Don’t write off this story yet

  • Paul Larmer

 

You know you have been working somewhere for a long time when your colleagues start coming to you for "institutional knowledge." On the one hand, it's kind of flattering to be the person who knows why the toilet sometimes clogs up (our connection to the sewer line has always been susceptible to debris dams), and who also knows the name of a plumber who can snake the system out on short notice (happy to give it to you if you move to Paonia).

But institutional knowledge can also be an impediment. When a young editor pitches a story about, say, salmon runs on the Snake River, I find myself reflexively shooting it down - "Oh, we don't want to do that. I already wrote a cover story about it." Only later, after searching the archives, do I discover why my colleagues fixed me with such vacant stares: I wrote that story back in 1996. Even our most loyal readers, the ones who keep piles of old HCNs in their garages and bathrooms alongside boxes of National Geographics, have likely forgotten my majestic prose and would appreciate a fresh take on the subject.

I went through a similar process when Terry Greene Sterling first pitched this issue's cover story on the Salton Sea. Contributing editor Michelle Nijhuis did a fine piece on Southern California's accidental inland sea back in 2000. What more was there to say? Plenty, it turns out. Seven years ago, Salton Sea boosters were cautiously optimistic that federal and state money would pump new life into the drying, irrigation-fed body of water and the struggling tourism and retirement economy it supports. Today, that optimism is largely gone, buried under the realities of a cash-strapped California government, thirsty cities that are siphoning off the Sea's water source, and a busted real estate market. No one seems able to conjure the monetary or political capital needed to revive a multibillion-dollar restoration plan.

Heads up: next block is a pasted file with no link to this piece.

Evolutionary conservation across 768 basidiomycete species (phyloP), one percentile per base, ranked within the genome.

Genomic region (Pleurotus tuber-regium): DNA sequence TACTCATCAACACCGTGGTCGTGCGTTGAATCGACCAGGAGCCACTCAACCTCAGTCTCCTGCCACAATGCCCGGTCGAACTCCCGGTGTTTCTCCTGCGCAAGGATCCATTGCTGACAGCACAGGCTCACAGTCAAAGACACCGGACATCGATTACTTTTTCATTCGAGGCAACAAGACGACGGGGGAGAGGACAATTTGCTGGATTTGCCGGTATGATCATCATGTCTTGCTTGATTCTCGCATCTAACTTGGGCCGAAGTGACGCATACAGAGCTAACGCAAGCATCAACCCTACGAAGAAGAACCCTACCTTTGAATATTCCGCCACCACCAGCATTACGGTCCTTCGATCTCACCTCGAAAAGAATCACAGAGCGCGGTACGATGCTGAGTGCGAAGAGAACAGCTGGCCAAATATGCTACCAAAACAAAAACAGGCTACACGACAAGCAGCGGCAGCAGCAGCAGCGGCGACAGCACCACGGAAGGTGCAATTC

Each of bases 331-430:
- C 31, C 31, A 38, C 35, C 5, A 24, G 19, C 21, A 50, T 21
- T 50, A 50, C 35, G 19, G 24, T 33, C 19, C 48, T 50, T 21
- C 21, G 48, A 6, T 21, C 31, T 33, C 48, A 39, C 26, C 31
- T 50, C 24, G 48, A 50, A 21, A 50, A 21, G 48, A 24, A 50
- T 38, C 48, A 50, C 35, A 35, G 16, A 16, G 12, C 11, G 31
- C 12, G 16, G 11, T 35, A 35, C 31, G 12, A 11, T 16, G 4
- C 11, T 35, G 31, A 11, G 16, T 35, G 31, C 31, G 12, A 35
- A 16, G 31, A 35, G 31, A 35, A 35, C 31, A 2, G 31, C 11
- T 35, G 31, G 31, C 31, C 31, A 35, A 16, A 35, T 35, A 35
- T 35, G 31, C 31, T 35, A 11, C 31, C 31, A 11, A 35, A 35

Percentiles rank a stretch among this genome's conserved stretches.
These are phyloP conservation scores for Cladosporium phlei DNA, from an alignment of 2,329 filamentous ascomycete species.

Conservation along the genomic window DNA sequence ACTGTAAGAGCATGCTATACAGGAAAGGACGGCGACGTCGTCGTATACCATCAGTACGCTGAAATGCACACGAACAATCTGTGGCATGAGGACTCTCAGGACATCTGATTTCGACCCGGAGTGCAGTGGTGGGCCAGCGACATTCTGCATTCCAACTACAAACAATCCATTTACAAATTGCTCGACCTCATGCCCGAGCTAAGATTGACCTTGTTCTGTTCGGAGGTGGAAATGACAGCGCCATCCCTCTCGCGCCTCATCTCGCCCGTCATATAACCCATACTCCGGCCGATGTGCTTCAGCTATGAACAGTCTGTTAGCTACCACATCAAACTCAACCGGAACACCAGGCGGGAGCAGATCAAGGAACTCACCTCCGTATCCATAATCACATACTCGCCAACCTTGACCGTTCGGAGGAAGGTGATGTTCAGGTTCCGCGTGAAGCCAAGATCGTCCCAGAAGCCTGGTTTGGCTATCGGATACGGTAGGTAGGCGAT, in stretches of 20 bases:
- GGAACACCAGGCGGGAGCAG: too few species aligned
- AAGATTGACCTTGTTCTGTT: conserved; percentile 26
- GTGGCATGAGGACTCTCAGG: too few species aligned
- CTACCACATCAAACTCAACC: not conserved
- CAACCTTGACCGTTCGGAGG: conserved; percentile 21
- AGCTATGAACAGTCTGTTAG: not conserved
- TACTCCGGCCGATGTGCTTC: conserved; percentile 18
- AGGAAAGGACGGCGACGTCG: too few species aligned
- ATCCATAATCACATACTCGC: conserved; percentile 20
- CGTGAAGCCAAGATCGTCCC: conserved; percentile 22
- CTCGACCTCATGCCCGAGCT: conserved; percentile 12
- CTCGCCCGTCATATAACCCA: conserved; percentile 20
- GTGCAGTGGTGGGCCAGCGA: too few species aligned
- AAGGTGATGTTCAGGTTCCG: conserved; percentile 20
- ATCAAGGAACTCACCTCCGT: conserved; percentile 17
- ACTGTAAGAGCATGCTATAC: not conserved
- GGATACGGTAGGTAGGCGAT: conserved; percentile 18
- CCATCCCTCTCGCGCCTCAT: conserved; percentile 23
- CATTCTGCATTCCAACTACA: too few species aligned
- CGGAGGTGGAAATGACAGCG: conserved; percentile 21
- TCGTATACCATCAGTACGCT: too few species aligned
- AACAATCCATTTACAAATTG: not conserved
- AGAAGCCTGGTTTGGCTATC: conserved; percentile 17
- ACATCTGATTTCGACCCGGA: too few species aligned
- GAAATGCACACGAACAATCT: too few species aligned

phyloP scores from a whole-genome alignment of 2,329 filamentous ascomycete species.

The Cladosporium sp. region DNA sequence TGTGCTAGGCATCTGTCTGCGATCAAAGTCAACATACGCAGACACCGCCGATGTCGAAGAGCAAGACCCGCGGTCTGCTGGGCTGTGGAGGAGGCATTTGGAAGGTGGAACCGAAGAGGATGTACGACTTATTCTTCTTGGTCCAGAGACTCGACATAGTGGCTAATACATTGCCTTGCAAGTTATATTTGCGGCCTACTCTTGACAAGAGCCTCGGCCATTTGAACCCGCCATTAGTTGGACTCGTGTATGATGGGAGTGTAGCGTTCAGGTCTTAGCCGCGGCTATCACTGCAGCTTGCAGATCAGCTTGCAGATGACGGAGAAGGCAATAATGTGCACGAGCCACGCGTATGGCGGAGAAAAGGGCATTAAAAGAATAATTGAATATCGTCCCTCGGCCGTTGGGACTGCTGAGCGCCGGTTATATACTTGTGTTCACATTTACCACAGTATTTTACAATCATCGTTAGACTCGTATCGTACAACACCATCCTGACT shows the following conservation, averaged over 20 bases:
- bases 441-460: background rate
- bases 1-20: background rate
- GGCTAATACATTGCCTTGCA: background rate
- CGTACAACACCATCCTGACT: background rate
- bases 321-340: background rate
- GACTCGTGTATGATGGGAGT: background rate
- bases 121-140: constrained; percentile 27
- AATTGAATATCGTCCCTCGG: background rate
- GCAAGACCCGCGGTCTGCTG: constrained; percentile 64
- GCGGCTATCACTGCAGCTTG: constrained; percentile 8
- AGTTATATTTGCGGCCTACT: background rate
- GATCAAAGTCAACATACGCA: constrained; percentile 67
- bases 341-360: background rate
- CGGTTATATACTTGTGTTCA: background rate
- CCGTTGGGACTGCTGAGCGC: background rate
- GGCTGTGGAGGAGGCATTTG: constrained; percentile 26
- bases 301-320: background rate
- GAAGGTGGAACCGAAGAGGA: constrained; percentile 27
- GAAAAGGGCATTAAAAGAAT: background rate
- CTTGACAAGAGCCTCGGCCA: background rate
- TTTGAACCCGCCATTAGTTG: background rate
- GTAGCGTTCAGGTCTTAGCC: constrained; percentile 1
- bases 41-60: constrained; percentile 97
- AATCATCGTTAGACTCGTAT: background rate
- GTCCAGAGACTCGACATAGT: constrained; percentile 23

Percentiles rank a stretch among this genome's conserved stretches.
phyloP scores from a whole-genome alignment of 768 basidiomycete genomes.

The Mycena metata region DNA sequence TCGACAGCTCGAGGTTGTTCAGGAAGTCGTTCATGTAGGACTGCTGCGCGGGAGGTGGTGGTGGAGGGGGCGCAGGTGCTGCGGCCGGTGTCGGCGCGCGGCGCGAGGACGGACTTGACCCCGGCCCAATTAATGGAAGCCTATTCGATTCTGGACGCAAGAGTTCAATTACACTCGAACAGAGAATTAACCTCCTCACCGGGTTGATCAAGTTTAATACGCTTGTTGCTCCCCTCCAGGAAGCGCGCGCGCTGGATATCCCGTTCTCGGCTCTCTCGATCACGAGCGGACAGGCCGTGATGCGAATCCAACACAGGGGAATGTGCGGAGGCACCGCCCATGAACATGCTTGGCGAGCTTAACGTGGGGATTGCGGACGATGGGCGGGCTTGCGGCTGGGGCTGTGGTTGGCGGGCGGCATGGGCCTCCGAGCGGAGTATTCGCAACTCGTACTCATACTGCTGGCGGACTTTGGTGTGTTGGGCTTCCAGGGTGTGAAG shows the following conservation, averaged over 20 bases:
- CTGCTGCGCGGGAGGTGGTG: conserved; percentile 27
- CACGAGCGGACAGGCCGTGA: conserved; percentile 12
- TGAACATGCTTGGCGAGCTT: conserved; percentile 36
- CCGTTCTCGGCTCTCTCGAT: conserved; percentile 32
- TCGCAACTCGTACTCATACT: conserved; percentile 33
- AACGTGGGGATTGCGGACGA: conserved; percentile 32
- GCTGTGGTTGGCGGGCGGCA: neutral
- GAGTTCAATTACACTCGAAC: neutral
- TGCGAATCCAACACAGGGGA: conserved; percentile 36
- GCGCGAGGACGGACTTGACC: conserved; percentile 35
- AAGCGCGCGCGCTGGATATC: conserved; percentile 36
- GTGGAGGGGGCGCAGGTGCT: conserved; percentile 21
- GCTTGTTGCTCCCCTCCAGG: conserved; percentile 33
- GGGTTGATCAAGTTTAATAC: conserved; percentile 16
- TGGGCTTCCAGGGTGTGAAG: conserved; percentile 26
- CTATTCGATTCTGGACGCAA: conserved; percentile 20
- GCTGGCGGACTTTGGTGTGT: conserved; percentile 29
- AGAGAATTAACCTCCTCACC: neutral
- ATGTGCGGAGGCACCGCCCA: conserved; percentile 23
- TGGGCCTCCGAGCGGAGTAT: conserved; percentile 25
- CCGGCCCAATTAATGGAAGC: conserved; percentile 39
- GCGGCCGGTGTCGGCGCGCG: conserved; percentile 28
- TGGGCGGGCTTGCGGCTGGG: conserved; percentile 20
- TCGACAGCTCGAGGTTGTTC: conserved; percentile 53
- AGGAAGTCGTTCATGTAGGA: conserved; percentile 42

Amid the signs of decay, though, Terry found a plucky group of survivors, every bit as colorful and quirky as the Salton Sea itself. Their stories strike a melancholic chord not often heard in this noisy West of ours. They remind us that nothing lasts forever, and that the West of the future may look in places more like the West of the past, when massive changes turned prosperous boomtowns into forsaken ghost towns.

If the Salton Sea dies, most of its people will disappear as well. And this could be the final chapter in the life of the Salton Sea. But I have a hunch - based on extensive institutional knowledge - that I could be wrong. Look for another Salton Sea story here in seven years.

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